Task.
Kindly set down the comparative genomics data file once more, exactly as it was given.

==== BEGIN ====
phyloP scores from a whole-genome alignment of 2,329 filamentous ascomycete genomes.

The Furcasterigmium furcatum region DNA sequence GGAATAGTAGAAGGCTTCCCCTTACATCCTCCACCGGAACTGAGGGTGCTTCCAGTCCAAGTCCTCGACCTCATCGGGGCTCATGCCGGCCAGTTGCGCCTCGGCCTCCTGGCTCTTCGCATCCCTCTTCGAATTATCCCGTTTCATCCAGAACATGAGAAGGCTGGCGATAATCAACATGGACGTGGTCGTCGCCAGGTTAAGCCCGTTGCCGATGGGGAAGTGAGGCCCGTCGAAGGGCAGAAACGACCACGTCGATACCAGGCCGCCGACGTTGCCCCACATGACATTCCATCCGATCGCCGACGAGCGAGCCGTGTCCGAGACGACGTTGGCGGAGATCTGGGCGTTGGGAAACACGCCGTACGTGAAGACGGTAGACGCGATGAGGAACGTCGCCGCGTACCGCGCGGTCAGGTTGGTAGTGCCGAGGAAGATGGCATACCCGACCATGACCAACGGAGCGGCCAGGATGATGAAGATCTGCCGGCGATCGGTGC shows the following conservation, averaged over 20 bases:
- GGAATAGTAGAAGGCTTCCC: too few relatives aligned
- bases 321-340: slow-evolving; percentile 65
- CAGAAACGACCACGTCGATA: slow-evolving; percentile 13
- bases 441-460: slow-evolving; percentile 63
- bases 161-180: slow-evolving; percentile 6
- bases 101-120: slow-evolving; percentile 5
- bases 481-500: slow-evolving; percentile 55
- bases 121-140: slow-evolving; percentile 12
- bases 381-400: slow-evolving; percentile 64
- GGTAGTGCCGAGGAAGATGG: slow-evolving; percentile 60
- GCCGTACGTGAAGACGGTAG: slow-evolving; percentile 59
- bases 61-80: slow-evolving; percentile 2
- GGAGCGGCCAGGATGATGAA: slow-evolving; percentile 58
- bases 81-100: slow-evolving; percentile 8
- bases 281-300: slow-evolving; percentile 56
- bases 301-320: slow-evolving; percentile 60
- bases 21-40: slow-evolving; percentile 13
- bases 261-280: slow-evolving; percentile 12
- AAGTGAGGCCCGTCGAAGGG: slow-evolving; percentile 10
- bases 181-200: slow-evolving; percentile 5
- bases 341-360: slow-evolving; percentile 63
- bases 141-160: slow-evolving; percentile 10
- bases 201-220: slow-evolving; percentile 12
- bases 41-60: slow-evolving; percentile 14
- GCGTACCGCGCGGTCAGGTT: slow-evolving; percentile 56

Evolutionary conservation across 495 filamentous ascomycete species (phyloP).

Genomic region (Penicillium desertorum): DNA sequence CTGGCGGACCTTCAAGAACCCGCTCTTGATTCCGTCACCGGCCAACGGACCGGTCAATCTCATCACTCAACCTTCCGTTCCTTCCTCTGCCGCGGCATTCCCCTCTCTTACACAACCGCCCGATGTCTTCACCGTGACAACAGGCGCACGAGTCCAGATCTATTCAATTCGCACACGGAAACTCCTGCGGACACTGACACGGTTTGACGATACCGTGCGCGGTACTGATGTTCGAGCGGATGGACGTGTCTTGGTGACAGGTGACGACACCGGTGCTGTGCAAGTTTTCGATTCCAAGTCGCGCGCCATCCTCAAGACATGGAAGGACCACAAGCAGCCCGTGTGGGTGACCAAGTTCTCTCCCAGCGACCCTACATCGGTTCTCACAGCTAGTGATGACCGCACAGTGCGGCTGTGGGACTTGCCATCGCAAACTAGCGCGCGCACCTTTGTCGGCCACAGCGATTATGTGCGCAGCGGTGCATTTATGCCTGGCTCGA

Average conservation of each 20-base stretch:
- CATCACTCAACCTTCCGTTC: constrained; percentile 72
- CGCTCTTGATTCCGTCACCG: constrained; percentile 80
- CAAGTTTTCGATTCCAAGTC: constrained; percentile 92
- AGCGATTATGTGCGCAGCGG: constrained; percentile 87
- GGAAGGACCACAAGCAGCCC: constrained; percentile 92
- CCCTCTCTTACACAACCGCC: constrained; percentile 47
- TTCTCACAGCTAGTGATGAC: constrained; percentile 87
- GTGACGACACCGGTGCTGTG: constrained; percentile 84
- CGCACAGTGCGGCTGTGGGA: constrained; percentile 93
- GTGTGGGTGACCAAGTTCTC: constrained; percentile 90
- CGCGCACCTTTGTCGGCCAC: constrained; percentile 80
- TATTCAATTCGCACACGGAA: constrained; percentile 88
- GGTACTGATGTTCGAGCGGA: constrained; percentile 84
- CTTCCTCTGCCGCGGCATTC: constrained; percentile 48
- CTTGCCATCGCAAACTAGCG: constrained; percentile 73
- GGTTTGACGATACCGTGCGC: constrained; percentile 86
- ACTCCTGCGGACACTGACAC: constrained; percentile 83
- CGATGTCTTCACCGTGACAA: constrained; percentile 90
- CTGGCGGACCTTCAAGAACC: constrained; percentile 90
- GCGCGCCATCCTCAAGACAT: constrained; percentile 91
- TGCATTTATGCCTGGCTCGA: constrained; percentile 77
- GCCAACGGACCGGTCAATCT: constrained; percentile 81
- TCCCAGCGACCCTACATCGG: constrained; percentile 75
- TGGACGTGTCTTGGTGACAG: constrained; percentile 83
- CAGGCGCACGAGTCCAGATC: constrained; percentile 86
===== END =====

phyloP scores from a whole-genome alignment of 2,329 filamentous ascomycete genomes.

The Furcasterigmium furcatum region DNA sequence GGAATAGTAGAAGGCTTCCCCTTACATCCTCCACCGGAACTGAGGGTGCTTCCAGTCCAAGTCCTCGACCTCATCGGGGCTCATGCCGGCCAGTTGCGCCTCGGCCTCCTGGCTCTTCGCATCCCTCTTCGAATTATCCCGTTTCATCCAGAACATGAGAAGGCTGGCGATAATCAACATGGACGTGGTCGTCGCCAGGTTAAGCCCGTTGCCGATGGGGAAGTGAGGCCCGTCGAAGGGCAGAAACGACCACGTCGATACCAGGCCGCCGACGTTGCCCCACATGACATTCCATCCGATCGCCGACGAGCGAGCCGTGTCCGAGACGACGTTGGCGGAGATCTGGGCGTTGGGAAACACGCCGTACGTGAAGACGGTAGACGCGATGAGGAACGTCGCCGCGTACCGCGCGGTCAGGTTGGTAGTGCCGAGGAAGATGGCATACCCGACCATGACCAACGGAGCGGCCAGGATGATGAAGATCTGCCGGCGATCGGTGC shows the following conservation, averaged over 20 bases:
- GGAATAGTAGAAGGCTTCCC: too few relatives aligned
- bases 321-340: slow-evolving; percentile 65
- CAGAAACGACCACGTCGATA: slow-evolving; percentile 13
- bases 441-460: slow-evolving; percentile 63
- bases 161-180: slow-evolving; percentile 6
- bases 101-120: slow-evolving; percentile 5
- bases 481-500: slow-evolving; percentile 55
- bases 121-140: slow-evolving; percentile 12
- bases 381-400: slow-evolving; percentile 64
- GGTAGTGCCGAGGAAGATGG: slow-evolving; percentile 60
- GCCGTACGTGAAGACGGTAG: slow-evolving; percentile 59
- bases 61-80: slow-evolving; percentile 2
- GGAGCGGCCAGGATGATGAA: slow-evolving; percentile 58
- bases 81-100: slow-evolving; percentile 8
- bases 281-300: slow-evolving; percentile 56
- bases 301-320: slow-evolving; percentile 60
- bases 21-40: slow-evolving; percentile 13
- bases 261-280: slow-evolving; percentile 12
- AAGTGAGGCCCGTCGAAGGG: slow-evolving; percentile 10
- bases 181-200: slow-evolving; percentile 5
- bases 341-360: slow-evolving; percentile 63
- bases 141-160: slow-evolving; percentile 10
- bases 201-220: slow-evolving; percentile 12
- bases 41-60: slow-evolving; percentile 14
- GCGTACCGCGCGGTCAGGTT: slow-evolving; percentile 56

Evolutionary conservation across 495 filamentous ascomycete species (phyloP).

Genomic region (Penicillium desertorum): DNA sequence CTGGCGGACCTTCAAGAACCCGCTCTTGATTCCGTCACCGGCCAACGGACCGGTCAATCTCATCACTCAACCTTCCGTTCCTTCCTCTGCCGCGGCATTCCCCTCTCTTACACAACCGCCCGATGTCTTCACCGTGACAACAGGCGCACGAGTCCAGATCTATTCAATTCGCACACGGAAACTCCTGCGGACACTGACACGGTTTGACGATACCGTGCGCGGTACTGATGTTCGAGCGGATGGACGTGTCTTGGTGACAGGTGACGACACCGGTGCTGTGCAAGTTTTCGATTCCAAGTCGCGCGCCATCCTCAAGACATGGAAGGACCACAAGCAGCCCGTGTGGGTGACCAAGTTCTCTCCCAGCGACCCTACATCGGTTCTCACAGCTAGTGATGACCGCACAGTGCGGCTGTGGGACTTGCCATCGCAAACTAGCGCGCGCACCTTTGTCGGCCACAGCGATTATGTGCGCAGCGGTGCATTTATGCCTGGCTCGA

Average conservation of each 20-base stretch:
- CATCACTCAACCTTCCGTTC: constrained; percentile 72
- CGCTCTTGATTCCGTCACCG: constrained; percentile 80
- CAAGTTTTCGATTCCAAGTC: constrained; percentile 92
- AGCGATTATGTGCGCAGCGG: constrained; percentile 87
- GGAAGGACCACAAGCAGCCC: constrained; percentile 92
- CCCTCTCTTACACAACCGCC: constrained; percentile 47
- TTCTCACAGCTAGTGATGAC: constrained; percentile 87
- GTGACGACACCGGTGCTGTG: constrained; percentile 84
- CGCACAGTGCGGCTGTGGGA: constrained; percentile 93
- GTGTGGGTGACCAAGTTCTC: constrained; percentile 90
- CGCGCACCTTTGTCGGCCAC: constrained; percentile 80
- TATTCAATTCGCACACGGAA: constrained; percentile 88
- GGTACTGATGTTCGAGCGGA: constrained; percentile 84
- CTTCCTCTGCCGCGGCATTC: constrained; percentile 48
- CTTGCCATCGCAAACTAGCG: constrained; percentile 73
- GGTTTGACGATACCGTGCGC: constrained; percentile 86
- ACTCCTGCGGACACTGACAC: constrained; percentile 83
- CGATGTCTTCACCGTGACAA: constrained; percentile 90
- CTGGCGGACCTTCAAGAACC: constrained; percentile 90
- GCGCGCCATCCTCAAGACAT: constrained; percentile 91
- TGCATTTATGCCTGGCTCGA: constrained; percentile 77
- GCCAACGGACCGGTCAATCT: constrained; percentile 81
- TCCCAGCGACCCTACATCGG: constrained; percentile 75
- TGGACGTGTCTTGGTGACAG: constrained; percentile 83
- CAGGCGCACGAGTCCAGATC: constrained; percentile 86